This review was originally published on Fringe Review on 13 August 2019.
This talented young comedian bring us his very funny show about what it is like to live and work in the UK when you are a British born Chinese. Highlighting the absurdity of racist behaviour, with humour and pathos, this show is also an education.
Edinburgh Fringe is awash with stand up shows. There are many acts, featuring fine comedians talking about their lives, telling about the difficulties they face in getting older and wiser. Few are tackling difficult and contentious subjects head on.
One such comedian is Ken Cheng.
Ken is British Chinese, he was born and raised in Britain where he lives and works. His chosen career is in stand-up comedy and comedy writing. This show is based on the racism he receives and it is both a revelation and an education.
He tells us of his travels, of how different audiences respond to him and his comedy. Racism comes in many forms, it can be overt, clear and hostile or insidious, and sneaky. We learn of different types of discrimination and how racism varies against different ethnic minorities. Ken also asks if it’s possible for whites to be victims of racism.
It is inevitable that the viewer has to question their own understanding of racism, if we would always recognise it and whether we can differentiate between intentional and accidental racism. He also brings to our attention the changing nature of racism, how definitions are being contested and evolving, and how evermore complicated the subject has become. The basic question is; What does being born British Chinese actually mean?
Ken also talks about online abuse and how it got so bad that he had to take a social media break. He’s back now but blocking trolls could become a full time job.
There is a moving account of how he directly encountered a racist attack and how his understanding of racial issues subsequently changed.
But remember, this is a comedy show and it is a very good one, at that. Ken is a skilled comedian and this is a clever show. It has a solid structure that follows a clear path. We are treated to a collection of anecdotes, one-liners, jokes, puns and word play. His personal revelations are in keeping with his message, and his memories of childhood just definite enough for us to picture them without being mawkish. He highlights the absurdities of racist comments, thoughts and behaviours and turns them on their head, making something good out of something bad. Never is the show preaching, moralistic or self-righteous, in fact just the opposite.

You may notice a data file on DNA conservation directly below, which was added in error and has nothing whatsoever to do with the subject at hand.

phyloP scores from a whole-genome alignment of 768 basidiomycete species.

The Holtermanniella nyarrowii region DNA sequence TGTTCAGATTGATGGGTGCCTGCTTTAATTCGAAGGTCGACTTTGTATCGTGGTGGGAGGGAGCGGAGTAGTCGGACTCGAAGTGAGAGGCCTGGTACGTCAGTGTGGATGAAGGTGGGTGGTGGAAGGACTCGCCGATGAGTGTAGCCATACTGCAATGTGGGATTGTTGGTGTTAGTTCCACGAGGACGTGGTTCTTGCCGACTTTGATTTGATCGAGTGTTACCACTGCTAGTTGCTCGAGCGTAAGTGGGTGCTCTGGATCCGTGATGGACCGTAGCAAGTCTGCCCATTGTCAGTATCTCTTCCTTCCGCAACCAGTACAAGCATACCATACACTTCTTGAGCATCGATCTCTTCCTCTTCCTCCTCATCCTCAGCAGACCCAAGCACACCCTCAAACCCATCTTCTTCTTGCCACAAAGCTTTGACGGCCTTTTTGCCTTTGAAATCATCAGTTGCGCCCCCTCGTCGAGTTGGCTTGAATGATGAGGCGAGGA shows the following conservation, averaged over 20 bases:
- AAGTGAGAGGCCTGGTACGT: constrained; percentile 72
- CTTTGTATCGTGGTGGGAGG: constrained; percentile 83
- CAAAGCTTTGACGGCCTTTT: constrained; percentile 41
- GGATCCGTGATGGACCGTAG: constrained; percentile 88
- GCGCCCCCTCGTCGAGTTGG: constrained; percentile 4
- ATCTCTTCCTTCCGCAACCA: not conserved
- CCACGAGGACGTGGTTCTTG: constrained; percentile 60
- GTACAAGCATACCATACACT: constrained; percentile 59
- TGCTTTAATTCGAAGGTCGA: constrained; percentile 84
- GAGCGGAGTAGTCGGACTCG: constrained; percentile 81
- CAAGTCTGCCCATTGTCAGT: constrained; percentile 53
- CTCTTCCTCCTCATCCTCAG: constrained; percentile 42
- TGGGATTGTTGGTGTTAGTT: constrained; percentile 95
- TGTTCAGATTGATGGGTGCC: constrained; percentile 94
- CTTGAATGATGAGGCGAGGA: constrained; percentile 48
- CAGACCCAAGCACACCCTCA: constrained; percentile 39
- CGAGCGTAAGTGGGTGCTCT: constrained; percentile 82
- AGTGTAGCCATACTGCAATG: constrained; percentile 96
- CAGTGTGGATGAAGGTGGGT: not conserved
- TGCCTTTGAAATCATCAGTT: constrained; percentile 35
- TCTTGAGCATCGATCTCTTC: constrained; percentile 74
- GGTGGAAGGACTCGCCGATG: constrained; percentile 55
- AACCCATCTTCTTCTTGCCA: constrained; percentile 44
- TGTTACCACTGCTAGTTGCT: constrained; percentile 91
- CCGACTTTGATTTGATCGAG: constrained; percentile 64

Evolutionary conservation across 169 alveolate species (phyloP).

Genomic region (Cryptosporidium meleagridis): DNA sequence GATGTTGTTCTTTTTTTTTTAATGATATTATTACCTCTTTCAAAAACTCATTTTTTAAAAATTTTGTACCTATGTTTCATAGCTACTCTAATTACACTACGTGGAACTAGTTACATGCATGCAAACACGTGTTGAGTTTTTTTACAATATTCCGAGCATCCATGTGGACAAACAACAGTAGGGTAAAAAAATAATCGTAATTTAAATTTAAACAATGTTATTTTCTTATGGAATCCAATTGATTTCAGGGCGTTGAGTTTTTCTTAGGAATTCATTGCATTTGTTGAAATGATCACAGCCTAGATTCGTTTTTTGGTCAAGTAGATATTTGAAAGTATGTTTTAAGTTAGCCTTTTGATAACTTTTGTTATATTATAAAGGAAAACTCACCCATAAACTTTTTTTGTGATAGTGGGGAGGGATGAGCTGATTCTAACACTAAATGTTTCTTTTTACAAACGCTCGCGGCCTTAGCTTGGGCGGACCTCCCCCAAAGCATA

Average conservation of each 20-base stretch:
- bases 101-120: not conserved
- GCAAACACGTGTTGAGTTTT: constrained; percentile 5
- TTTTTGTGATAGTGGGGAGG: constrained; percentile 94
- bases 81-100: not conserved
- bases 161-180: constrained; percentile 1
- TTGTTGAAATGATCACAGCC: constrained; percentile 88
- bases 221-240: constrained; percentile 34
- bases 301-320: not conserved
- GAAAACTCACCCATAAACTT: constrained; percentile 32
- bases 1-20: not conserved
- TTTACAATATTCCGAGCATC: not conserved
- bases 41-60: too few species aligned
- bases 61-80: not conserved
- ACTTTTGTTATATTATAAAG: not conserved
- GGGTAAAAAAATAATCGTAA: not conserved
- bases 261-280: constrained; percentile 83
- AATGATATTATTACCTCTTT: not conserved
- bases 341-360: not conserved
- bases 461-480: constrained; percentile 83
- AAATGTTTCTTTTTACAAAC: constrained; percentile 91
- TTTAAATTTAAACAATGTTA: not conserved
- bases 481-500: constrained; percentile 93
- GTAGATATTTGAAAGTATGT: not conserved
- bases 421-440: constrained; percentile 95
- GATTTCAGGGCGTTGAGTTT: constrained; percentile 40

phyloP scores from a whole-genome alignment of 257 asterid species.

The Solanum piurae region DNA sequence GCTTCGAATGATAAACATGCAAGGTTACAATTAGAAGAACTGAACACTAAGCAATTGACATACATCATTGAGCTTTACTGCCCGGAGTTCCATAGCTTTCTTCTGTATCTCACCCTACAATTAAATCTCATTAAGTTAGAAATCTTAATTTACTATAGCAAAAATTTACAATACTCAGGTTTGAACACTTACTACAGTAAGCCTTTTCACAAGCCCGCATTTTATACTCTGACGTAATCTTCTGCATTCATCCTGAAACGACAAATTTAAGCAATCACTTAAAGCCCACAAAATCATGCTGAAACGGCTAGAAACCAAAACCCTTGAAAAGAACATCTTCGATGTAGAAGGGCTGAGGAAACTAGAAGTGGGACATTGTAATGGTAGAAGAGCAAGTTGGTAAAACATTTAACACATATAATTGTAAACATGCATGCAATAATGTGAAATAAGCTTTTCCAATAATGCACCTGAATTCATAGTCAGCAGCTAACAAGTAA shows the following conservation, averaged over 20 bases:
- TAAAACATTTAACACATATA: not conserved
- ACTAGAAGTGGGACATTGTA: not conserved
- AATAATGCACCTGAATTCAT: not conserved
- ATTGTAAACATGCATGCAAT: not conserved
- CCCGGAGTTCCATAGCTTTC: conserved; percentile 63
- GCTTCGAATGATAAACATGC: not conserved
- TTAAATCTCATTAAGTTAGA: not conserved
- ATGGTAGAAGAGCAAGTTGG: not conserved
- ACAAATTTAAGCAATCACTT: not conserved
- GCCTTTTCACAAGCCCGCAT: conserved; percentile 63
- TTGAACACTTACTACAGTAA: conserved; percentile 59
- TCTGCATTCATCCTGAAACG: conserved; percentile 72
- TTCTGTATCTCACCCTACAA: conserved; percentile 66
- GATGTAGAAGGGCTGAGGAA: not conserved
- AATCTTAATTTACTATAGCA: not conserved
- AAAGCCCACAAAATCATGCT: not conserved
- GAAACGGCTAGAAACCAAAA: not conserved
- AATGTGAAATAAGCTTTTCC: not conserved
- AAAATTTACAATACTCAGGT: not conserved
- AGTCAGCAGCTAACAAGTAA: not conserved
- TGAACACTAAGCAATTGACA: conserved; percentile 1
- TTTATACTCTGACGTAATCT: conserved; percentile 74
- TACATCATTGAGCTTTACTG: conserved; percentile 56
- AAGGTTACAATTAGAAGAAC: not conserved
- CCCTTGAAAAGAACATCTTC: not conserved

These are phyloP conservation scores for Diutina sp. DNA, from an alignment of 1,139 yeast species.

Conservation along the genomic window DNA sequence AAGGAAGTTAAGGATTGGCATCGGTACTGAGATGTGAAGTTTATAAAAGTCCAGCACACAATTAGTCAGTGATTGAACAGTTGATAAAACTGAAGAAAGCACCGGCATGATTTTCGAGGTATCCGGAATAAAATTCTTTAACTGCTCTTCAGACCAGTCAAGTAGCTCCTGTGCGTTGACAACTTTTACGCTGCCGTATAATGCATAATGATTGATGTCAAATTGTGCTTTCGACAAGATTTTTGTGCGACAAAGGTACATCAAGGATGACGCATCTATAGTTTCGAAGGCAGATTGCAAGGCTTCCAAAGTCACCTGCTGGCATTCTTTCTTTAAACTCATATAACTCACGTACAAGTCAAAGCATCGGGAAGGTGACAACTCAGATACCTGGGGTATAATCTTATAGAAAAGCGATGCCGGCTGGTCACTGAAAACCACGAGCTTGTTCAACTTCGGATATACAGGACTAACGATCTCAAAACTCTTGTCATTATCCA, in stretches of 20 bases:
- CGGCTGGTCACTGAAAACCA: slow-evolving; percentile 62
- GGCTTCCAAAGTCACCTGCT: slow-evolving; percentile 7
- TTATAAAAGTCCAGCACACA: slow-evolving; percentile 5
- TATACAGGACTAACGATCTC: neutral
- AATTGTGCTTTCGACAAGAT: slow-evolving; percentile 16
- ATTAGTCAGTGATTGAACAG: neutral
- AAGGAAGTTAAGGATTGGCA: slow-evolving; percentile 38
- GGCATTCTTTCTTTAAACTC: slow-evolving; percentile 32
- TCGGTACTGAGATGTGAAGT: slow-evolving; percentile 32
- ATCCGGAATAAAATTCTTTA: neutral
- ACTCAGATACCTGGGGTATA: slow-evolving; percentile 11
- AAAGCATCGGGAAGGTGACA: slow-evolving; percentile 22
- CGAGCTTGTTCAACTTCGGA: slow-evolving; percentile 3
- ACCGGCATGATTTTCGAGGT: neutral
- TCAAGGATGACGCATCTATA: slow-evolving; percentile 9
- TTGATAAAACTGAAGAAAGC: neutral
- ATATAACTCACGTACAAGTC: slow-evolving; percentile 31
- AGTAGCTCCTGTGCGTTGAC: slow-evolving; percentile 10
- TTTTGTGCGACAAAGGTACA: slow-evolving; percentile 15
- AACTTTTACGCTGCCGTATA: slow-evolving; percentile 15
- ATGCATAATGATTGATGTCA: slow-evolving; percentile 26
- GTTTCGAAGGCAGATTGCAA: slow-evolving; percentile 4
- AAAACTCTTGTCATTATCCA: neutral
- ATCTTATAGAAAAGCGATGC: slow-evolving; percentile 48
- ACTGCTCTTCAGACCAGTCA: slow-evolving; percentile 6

His manner is diffident, he is soft spoken and talks with a smile on his face. In this venue a radio mike would have aided the sound quality.
As for the audience, they laughed heartily in all the right places. They were on board with the message, hardly surprising for an Edinburgh Festival audience. The show rattled through at pace and we gave a rousing applause for what we had seen.
Spoiler alert, he leaves us with a positive story of how small changes can have a big impact.
Comedy has a long history of speaking truth, challenging orthodoxy and aiding cultural change. This show is a worthy adjunct to that canon. It’s an important show, with a serious message, delivered in a very funny way. Hopefully Ken will continue to bring this show to non-Edinburgh audiences. It is very definitely recommended.
Originally published by Fringe Review on the August 13, 2019 by Joe Angella